In my senior year of high school, I was Mrs. Mitnik - Rose Mitnik's mother - and Rose was the love interest of Hyman, in The Education of Hyman Kaplan. Since Mrs. Mitnik was not in a lot of the scenes, I also watched this play, from backstage, through a peephole in the set. The year before, I'd watched all of the several performances of the The Diary of Anne Frank that way - through a peephole in the set.
I thought about these peepholes today because I stumbled into yet another person's narrative of those high school days. In recent months, I've had the chance to gather up a lot of these sorts of tales, as a bunch of us have gotten together after more than three decades of our own lives, far, far from high school.
If you watch your play through a peephole (and we all do), then you only have a view of certain things. You can see a lot of the set. You can watch the play. If you're Mrs. Mitnik, made to look older by way of makeup, but already sounding older by way of personality quirks and natural bent, and much much more believable as the mother of the prettiest girl in the class than you would ever have been as the desirable Rose Mitnik, then you also go out onto the stage for brief periods, and you see the play from the sewing table. You have your lines. You say (and you roll your r's), "Rosala, Rosala, you live mit a man a thousand years, you think you know him?" And then you burst into an impassioned song about the meaning of love (because you're 17, and passion is all you've got to put into the role), and you leave the stage again, to watch through your peephole.
And that pretty much sums up high school.
Limited viewpoints. Moments in the spotlight. Separated from all the other viewpoints by means of sets and makeup and lights and even by an audience that can't take their eyes off the drama in the center of the stage. I think we all felt a bit like we were the only ones at our peepholes - and that, too, is the nature of high school and youth.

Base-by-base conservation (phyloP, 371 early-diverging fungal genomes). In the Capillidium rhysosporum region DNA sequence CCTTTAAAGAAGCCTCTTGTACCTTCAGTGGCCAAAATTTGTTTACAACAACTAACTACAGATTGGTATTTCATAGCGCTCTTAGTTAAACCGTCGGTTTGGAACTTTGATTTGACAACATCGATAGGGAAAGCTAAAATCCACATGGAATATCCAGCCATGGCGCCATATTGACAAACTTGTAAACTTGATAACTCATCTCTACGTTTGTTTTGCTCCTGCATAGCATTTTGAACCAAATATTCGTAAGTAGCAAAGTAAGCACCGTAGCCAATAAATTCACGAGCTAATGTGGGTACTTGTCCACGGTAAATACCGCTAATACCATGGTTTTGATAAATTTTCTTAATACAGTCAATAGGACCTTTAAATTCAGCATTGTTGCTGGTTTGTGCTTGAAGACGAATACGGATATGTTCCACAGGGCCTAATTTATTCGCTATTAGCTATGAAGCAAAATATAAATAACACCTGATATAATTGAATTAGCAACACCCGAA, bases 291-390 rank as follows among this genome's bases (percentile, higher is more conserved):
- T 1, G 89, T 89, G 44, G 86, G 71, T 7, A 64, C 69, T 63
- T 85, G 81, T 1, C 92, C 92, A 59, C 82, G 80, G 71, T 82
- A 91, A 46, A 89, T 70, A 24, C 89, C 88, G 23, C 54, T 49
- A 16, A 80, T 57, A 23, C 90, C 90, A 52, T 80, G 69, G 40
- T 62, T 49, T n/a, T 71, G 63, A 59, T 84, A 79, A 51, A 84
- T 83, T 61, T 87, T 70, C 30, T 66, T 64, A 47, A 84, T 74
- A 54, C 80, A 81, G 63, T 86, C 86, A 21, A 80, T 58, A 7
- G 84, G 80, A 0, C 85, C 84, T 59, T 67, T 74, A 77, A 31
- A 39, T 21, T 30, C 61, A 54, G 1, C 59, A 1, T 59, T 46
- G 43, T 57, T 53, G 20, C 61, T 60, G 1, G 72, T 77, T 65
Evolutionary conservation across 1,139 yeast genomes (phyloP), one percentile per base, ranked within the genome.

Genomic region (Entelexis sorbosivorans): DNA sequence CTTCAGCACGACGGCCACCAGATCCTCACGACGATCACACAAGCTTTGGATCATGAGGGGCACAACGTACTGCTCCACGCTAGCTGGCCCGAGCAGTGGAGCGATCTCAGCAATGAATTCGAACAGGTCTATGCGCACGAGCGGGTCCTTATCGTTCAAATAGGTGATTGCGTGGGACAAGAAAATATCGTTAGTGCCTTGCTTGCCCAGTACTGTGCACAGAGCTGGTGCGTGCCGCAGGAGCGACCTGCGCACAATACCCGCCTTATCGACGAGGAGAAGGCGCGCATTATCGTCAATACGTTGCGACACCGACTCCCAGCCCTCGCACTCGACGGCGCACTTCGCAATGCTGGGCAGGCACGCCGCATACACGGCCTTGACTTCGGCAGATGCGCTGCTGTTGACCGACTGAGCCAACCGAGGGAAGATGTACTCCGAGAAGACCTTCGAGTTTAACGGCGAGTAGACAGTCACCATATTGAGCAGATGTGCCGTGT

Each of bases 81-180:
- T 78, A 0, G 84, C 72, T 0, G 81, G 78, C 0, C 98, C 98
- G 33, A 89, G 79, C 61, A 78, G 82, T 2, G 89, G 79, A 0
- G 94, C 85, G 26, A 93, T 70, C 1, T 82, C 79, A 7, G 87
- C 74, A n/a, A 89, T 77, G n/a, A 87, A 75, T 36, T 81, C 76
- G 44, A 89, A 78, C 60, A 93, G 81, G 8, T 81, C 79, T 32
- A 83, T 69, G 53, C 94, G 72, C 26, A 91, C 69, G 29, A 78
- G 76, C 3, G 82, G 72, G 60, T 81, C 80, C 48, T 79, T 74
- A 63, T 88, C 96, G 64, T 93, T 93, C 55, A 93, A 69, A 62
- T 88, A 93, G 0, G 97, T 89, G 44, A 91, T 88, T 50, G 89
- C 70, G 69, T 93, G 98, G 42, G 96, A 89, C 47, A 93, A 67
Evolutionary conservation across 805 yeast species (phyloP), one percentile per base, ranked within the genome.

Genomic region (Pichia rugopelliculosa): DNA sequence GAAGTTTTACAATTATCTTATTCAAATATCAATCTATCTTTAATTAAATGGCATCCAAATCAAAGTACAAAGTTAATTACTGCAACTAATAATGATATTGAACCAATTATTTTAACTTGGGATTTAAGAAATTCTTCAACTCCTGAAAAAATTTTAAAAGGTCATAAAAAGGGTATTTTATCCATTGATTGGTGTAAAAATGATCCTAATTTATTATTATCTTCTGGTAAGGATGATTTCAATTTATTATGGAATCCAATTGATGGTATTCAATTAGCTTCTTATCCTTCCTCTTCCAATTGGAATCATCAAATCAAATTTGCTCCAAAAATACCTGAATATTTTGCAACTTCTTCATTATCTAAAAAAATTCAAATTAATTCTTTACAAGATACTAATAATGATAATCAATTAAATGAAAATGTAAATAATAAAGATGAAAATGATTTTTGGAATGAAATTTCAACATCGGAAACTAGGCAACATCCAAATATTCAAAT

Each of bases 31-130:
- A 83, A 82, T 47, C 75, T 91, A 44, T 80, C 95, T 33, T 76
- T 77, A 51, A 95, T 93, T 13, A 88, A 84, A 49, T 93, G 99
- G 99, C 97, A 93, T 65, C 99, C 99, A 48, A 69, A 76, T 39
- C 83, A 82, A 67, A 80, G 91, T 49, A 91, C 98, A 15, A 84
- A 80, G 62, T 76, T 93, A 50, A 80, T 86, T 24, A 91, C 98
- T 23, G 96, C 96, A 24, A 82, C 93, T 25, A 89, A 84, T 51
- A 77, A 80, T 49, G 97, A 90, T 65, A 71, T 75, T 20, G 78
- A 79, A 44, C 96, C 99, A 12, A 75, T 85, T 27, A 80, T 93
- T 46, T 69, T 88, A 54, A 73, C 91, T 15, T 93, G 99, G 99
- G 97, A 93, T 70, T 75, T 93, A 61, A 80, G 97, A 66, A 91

But then the lights come up. The audience claps and stands and stuffs the playbills into their pockets and exits into the parking lot and drives away, and so does the cast and crew. We grew up. We all went and did stuff, and knew people, and couldn't believe life could be like this. I suppose a part of me will always be Mrs. Mitnik. Rose is still the prettiest girl in the class. And now I don't need a makeup pencil to make me look older (although ... how old was I supposed to be in that play, anyway? If I remember right, I looked about 70!)
This is the year my high school class turns fifty. And one of us got the bright idea that we could start talking to each other again. Thanks to modern technology, that's just what we're doing. After work, around kids and obligations ... but also around projects and creativity and adventure - and service, as well. I went to high school with some really nice people, who, despite some bad stuff that was happening behind the stage sets, turned into loving, caring, educated, useful, and happy grownups with good lives.
The play was good back then. We did our best. We loved each other, too. It's good to know, after all these years, that that part wasn't just drama. The people I loved loved me too. (Thanks, Fearless Leader. It's a real gift you've given us. And happy birthday!)